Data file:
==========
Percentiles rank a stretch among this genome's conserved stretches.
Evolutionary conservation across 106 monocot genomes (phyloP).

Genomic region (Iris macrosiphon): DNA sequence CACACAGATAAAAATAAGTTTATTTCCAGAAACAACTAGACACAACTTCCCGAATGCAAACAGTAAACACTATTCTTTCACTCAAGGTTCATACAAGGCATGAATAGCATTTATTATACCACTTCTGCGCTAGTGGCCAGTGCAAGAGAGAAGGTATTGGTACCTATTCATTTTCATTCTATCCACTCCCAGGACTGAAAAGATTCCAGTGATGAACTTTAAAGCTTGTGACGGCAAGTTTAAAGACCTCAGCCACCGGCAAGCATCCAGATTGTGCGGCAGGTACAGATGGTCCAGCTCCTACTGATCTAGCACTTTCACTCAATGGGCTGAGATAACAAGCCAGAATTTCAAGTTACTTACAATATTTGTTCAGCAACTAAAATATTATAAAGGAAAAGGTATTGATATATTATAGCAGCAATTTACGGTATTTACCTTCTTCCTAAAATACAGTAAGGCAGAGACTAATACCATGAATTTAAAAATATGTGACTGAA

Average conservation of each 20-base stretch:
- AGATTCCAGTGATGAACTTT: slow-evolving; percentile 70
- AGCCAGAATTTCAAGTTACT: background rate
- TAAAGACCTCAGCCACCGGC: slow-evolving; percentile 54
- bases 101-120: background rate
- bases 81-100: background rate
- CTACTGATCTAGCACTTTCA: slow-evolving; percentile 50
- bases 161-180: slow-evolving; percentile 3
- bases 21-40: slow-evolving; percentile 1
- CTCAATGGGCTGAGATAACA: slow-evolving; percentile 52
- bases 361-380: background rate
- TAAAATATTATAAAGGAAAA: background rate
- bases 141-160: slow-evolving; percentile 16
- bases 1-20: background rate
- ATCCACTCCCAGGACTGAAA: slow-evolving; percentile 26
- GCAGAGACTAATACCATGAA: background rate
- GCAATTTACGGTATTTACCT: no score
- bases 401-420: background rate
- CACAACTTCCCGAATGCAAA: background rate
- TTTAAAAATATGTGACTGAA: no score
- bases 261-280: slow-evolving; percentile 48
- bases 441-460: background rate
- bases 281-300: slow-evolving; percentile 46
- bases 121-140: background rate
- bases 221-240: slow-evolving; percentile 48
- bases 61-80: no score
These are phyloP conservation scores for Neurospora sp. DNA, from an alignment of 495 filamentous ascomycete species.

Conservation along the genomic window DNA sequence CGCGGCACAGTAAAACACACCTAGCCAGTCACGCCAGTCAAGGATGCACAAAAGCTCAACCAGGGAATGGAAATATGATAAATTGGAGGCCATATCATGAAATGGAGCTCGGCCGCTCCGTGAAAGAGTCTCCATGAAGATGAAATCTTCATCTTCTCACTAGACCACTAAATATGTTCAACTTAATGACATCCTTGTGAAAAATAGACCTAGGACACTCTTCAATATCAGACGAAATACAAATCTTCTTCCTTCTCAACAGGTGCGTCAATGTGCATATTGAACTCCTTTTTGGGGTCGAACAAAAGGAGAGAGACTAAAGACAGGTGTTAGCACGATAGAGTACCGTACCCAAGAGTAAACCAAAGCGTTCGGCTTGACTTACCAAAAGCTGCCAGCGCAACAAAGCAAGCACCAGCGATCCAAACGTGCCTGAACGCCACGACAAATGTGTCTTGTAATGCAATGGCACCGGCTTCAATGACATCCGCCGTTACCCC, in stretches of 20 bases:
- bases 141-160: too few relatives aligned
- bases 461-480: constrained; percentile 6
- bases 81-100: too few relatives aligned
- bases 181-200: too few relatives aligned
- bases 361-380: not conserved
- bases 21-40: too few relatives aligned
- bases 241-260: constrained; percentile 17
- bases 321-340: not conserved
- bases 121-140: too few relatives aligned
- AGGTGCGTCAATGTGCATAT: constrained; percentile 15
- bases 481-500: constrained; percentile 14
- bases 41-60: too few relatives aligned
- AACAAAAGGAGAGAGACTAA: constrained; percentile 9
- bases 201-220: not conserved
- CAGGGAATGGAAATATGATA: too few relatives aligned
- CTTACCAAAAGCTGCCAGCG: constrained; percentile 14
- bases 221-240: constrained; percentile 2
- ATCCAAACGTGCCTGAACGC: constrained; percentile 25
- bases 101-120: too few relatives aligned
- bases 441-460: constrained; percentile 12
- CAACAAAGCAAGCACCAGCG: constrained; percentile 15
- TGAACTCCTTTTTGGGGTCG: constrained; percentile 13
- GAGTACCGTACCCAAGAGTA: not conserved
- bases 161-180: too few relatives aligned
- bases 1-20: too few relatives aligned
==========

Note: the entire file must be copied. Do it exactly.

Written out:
Percentiles rank a stretch among this genome's conserved stretches.
Evolutionary conservation across 106 monocot genomes (phyloP).

Genomic region (Iris macrosiphon): DNA sequence CACACAGATAAAAATAAGTTTATTTCCAGAAACAACTAGACACAACTTCCCGAATGCAAACAGTAAACACTATTCTTTCACTCAAGGTTCATACAAGGCATGAATAGCATTTATTATACCACTTCTGCGCTAGTGGCCAGTGCAAGAGAGAAGGTATTGGTACCTATTCATTTTCATTCTATCCACTCCCAGGACTGAAAAGATTCCAGTGATGAACTTTAAAGCTTGTGACGGCAAGTTTAAAGACCTCAGCCACCGGCAAGCATCCAGATTGTGCGGCAGGTACAGATGGTCCAGCTCCTACTGATCTAGCACTTTCACTCAATGGGCTGAGATAACAAGCCAGAATTTCAAGTTACTTACAATATTTGTTCAGCAACTAAAATATTATAAAGGAAAAGGTATTGATATATTATAGCAGCAATTTACGGTATTTACCTTCTTCCTAAAATACAGTAAGGCAGAGACTAATACCATGAATTTAAAAATATGTGACTGAA

Average conservation of each 20-base stretch:
- AGATTCCAGTGATGAACTTT: slow-evolving; percentile 70
- AGCCAGAATTTCAAGTTACT: background rate
- TAAAGACCTCAGCCACCGGC: slow-evolving; percentile 54
- bases 101-120: background rate
- bases 81-100: background rate
- CTACTGATCTAGCACTTTCA: slow-evolving; percentile 50
- bases 161-180: slow-evolving; percentile 3
- bases 21-40: slow-evolving; percentile 1
- CTCAATGGGCTGAGATAACA: slow-evolving; percentile 52
- bases 361-380: background rate
- TAAAATATTATAAAGGAAAA: background rate
- bases 141-160: slow-evolving; percentile 16
- bases 1-20: background rate
- ATCCACTCCCAGGACTGAAA: slow-evolving; percentile 26
- GCAGAGACTAATACCATGAA: background rate
- GCAATTTACGGTATTTACCT: no score
- bases 401-420: background rate
- CACAACTTCCCGAATGCAAA: background rate
- TTTAAAAATATGTGACTGAA: no score
- bases 261-280: slow-evolving; percentile 48
- bases 441-460: background rate
- bases 281-300: slow-evolving; percentile 46
- bases 121-140: background rate
- bases 221-240: slow-evolving; percentile 48
- bases 61-80: no score
These are phyloP conservation scores for Neurospora sp. DNA, from an alignment of 495 filamentous ascomycete species.

Conservation along the genomic window DNA sequence CGCGGCACAGTAAAACACACCTAGCCAGTCACGCCAGTCAAGGATGCACAAAAGCTCAACCAGGGAATGGAAATATGATAAATTGGAGGCCATATCATGAAATGGAGCTCGGCCGCTCCGTGAAAGAGTCTCCATGAAGATGAAATCTTCATCTTCTCACTAGACCACTAAATATGTTCAACTTAATGACATCCTTGTGAAAAATAGACCTAGGACACTCTTCAATATCAGACGAAATACAAATCTTCTTCCTTCTCAACAGGTGCGTCAATGTGCATATTGAACTCCTTTTTGGGGTCGAACAAAAGGAGAGAGACTAAAGACAGGTGTTAGCACGATAGAGTACCGTACCCAAGAGTAAACCAAAGCGTTCGGCTTGACTTACCAAAAGCTGCCAGCGCAACAAAGCAAGCACCAGCGATCCAAACGTGCCTGAACGCCACGACAAATGTGTCTTGTAATGCAATGGCACCGGCTTCAATGACATCCGCCGTTACCCC, in stretches of 20 bases:
- bases 141-160: too few relatives aligned
- bases 461-480: constrained; percentile 6
- bases 81-100: too few relatives aligned
- bases 181-200: too few relatives aligned
- bases 361-380: not conserved
- bases 21-40: too few relatives aligned
- bases 241-260: constrained; percentile 17
- bases 321-340: not conserved
- bases 121-140: too few relatives aligned
- AGGTGCGTCAATGTGCATAT: constrained; percentile 15
- bases 481-500: constrained; percentile 14
- bases 41-60: too few relatives aligned
- AACAAAAGGAGAGAGACTAA: constrained; percentile 9
- bases 201-220: not conserved
- CAGGGAATGGAAATATGATA: too few relatives aligned
- CTTACCAAAAGCTGCCAGCG: constrained; percentile 14
- bases 221-240: constrained; percentile 2
- ATCCAAACGTGCCTGAACGC: constrained; percentile 25
- bases 101-120: too few relatives aligned
- bases 441-460: constrained; percentile 12
- CAACAAAGCAAGCACCAGCG: constrained; percentile 15
- TGAACTCCTTTTTGGGGTCG: constrained; percentile 13
- GAGTACCGTACCCAAGAGTA: not conserved
- bases 161-180: too few relatives aligned
- bases 1-20: too few relatives aligned